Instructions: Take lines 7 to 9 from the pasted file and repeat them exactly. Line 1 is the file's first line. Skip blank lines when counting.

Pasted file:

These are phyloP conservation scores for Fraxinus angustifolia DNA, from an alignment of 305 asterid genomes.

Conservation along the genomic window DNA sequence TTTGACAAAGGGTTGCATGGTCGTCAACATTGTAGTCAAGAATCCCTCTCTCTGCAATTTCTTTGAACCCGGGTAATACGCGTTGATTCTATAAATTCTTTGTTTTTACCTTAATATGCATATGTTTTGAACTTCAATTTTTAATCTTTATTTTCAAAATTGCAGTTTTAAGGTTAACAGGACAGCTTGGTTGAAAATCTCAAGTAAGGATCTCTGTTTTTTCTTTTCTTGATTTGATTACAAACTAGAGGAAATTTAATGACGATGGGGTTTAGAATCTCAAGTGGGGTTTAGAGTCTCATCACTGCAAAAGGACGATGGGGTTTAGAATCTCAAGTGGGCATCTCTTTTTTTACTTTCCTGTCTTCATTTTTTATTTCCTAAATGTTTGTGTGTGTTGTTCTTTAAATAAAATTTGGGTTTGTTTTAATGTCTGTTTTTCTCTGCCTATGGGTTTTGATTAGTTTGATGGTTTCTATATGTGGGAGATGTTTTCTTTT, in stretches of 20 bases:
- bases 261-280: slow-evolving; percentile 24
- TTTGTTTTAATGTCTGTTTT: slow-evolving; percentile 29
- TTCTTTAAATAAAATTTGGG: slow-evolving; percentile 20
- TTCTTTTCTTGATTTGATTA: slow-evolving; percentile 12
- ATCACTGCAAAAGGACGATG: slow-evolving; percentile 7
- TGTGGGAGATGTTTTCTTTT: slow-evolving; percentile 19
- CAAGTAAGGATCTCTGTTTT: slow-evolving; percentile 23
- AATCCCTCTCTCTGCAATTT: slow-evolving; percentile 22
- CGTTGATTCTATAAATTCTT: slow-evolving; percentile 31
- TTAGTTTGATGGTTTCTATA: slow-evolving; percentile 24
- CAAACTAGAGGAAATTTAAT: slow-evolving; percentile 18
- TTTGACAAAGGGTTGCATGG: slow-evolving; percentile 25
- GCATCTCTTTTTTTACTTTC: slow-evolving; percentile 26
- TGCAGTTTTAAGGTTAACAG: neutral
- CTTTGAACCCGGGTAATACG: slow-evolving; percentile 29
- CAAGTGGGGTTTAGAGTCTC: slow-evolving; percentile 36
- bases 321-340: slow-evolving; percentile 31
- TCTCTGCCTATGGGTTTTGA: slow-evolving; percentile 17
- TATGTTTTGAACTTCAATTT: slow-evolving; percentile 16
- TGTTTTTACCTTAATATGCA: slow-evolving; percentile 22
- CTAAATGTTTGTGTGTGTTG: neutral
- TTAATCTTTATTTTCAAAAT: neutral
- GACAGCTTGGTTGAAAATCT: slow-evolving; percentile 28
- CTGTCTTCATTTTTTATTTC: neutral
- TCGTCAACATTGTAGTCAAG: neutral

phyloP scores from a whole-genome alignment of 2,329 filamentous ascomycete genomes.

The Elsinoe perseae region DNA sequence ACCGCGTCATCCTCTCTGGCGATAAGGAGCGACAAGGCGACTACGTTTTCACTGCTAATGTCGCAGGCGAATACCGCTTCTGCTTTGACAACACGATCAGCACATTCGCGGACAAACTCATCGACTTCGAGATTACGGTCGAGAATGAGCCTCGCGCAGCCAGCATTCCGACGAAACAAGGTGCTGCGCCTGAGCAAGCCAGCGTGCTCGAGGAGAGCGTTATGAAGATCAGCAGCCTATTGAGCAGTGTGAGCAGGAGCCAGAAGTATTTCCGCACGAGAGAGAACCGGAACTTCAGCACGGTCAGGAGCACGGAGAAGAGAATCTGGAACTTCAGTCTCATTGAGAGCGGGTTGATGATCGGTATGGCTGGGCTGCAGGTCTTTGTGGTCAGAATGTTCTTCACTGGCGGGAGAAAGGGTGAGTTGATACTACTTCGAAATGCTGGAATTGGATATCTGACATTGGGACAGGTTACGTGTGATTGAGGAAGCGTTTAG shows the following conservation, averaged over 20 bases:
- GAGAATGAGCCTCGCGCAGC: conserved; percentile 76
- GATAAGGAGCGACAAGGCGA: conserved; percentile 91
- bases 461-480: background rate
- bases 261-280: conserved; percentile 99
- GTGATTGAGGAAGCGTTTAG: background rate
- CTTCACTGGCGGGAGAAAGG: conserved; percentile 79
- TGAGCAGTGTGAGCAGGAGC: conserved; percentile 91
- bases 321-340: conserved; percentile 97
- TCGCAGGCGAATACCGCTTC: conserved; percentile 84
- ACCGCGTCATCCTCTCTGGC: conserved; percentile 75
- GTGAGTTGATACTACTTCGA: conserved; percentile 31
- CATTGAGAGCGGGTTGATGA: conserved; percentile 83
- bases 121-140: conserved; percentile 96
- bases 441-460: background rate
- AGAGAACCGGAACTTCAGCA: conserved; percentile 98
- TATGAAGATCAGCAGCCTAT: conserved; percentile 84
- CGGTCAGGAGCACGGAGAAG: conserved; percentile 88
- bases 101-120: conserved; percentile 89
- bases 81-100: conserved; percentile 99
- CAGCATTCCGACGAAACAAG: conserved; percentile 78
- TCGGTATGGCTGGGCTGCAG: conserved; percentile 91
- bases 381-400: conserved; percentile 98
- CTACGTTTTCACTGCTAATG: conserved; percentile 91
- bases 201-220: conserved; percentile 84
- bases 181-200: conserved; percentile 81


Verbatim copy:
- ATCACTGCAAAAGGACGATG: slow-evolving; percentile 7
- TGTGGGAGATGTTTTCTTTT: slow-evolving; percentile 19
- CAAGTAAGGATCTCTGTTTT: slow-evolving; percentile 23